What if you could use information about your existing customers to obtain new ones? That’s the purpose of Audience Insights in Google Ads. It helps businesses find new prospects based on current customer data.
Audience Insights uses data from your Google Ads’ remarketing lists. Audience Insights can provide helpful details about the people on those lists.
For example, advertisers using conversion tracking can turn to Audience Insights to find prospects related to your “All Converters” remarketing list — i.e., buyers. With the details from this report, marketers can expand their targeting or adjust ad bids to reach these high-performing audiences.
It’s important to know that the Audience Insights report does not appear by default — advertisers must activate it. And it’s only available to Google Ads’ advertisers with remarketing campaigns. The “insights” come from an advertiser’s remarketing contacts.
To locate the Audience Insights report in Google Ads, go to Tools > Audience Manager. It will be on the left side. If you aren’t running Google Ads’ remarketing campaigns, you’re out of luck. But this might be a good reason to start.
Beyond advertising, Audience Insights can help with search engine optimization by identifying keywords to focus on.
Consider the screenshot below of an Audience Insights report. It provides details of consumers on a merchant’s remarketing list. “In-market” describes the broad industries those consumers are interested in based on their search history and other online activity. “Affinity” describes, roughly, the consumers’ association with the in-market industry.
From this high-level view, we can conclude that many of the consumers on the above remarketing list are interested in “Christmas Items & Decor.” They are “Home Decor Enthusiasts” and “Do-It-Yourselfers.” If this were your report, and you sell holiday decorating items, you could create content on ideas for using your products via blog posts, videos, and product descriptions. All could appear in organic search results and appeal to relevant shoppers.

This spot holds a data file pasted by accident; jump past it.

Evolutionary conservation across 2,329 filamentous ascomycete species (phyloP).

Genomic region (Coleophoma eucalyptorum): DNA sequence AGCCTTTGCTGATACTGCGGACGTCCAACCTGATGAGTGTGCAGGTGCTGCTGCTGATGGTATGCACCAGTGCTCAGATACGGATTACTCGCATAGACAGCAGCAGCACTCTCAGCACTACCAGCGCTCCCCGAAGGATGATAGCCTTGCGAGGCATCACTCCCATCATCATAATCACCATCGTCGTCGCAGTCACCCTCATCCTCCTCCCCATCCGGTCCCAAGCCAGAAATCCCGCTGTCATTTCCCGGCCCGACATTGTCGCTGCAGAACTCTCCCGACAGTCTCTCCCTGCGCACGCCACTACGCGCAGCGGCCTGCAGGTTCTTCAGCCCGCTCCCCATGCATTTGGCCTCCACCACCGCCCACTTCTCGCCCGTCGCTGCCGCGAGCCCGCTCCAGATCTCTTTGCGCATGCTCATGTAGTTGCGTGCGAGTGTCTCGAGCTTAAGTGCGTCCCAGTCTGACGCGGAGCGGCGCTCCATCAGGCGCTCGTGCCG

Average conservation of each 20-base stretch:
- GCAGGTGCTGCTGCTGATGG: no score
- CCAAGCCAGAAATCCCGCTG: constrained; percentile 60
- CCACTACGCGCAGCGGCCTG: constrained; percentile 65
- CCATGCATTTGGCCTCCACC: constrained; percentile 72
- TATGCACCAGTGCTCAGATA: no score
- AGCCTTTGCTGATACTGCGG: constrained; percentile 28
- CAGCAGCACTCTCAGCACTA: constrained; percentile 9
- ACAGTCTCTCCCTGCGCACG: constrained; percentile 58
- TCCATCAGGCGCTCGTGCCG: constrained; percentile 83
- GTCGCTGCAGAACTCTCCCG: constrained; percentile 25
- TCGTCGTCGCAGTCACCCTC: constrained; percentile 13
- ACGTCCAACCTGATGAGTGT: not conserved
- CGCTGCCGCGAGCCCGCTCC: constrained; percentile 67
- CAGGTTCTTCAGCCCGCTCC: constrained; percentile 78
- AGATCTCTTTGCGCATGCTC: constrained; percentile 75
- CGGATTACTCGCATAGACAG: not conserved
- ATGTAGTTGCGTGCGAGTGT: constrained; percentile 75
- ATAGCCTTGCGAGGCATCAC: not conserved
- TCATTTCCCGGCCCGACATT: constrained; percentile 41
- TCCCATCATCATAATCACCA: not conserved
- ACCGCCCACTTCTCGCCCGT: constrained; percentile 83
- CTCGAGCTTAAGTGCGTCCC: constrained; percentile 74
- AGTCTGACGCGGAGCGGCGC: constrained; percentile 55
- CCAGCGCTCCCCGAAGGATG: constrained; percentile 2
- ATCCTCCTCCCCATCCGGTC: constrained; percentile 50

Audience Insights can also show how much more frequently your users convert by category or product when compared to the typical website user. In the example below, looking in the “Index” column, note that people in the “Carpet Installation” audience convert 15.5 times more frequently than the average searcher.
For a business that converts a large percentage of consumers searching for carpeting, it makes sense to spend money on content, such as the benefits of buying installed carpeting rather than area rugs. It could pepper more carpet-related content into guides, blog posts, and social content.
However, for the same business, allocating budget to, say, a blog post about “Design Software” (with a 7.6 conversion multiple) may help users, but it won’t win nearly the same carpeting sales.
Leveraging Google Ads’ data for SEO campaigns can be very helpful in my experience. Unfortunately, it’s common for SEO and PPC teams to work independently. I see it all the time; teams do not share data — in-house and at external agencies.
Google has greatly reduced access to organic search data. But it’s readily available to those who pay for Google Ads. While the Performance tab in the new Google Search Console contains some of these organic data, it’s not to the level of Google Ads.
If the silo exists in your company, fix it. If you work with an agency that does not share its data, have a serious conversation. SEO practitioners need to know what their potential audience wants. Every query entered into a search engine is a need. Understanding those needs helps to create relevant content. It’s that simple.
I’ve heard people say that SEO produces free traffic. True, you don’t pay directly for the traffic, but it’s not free. You still need to invest time and money. What better way than through Google Ads?
When you’re using the “targeting” setting (such as affinity audiences, placements, or remarketing) for your campaigns or ad groups, you’re telling Google Ads who you’d like to reach with your ads or where you’d like your ads to show across the internet. Use that setting in your ad groups or campaigns to show to specific audiences or on specific content. Experiment and learn even more about your audience.
Here are a few ways to continue the discovery.
Apply affinity audiences to your paid search campaigns to observe how those audiences interact with your ads and your website.
Create campaigns targeted exclusively to your best-performing audiences and test broader keywords or more competitive ad copy.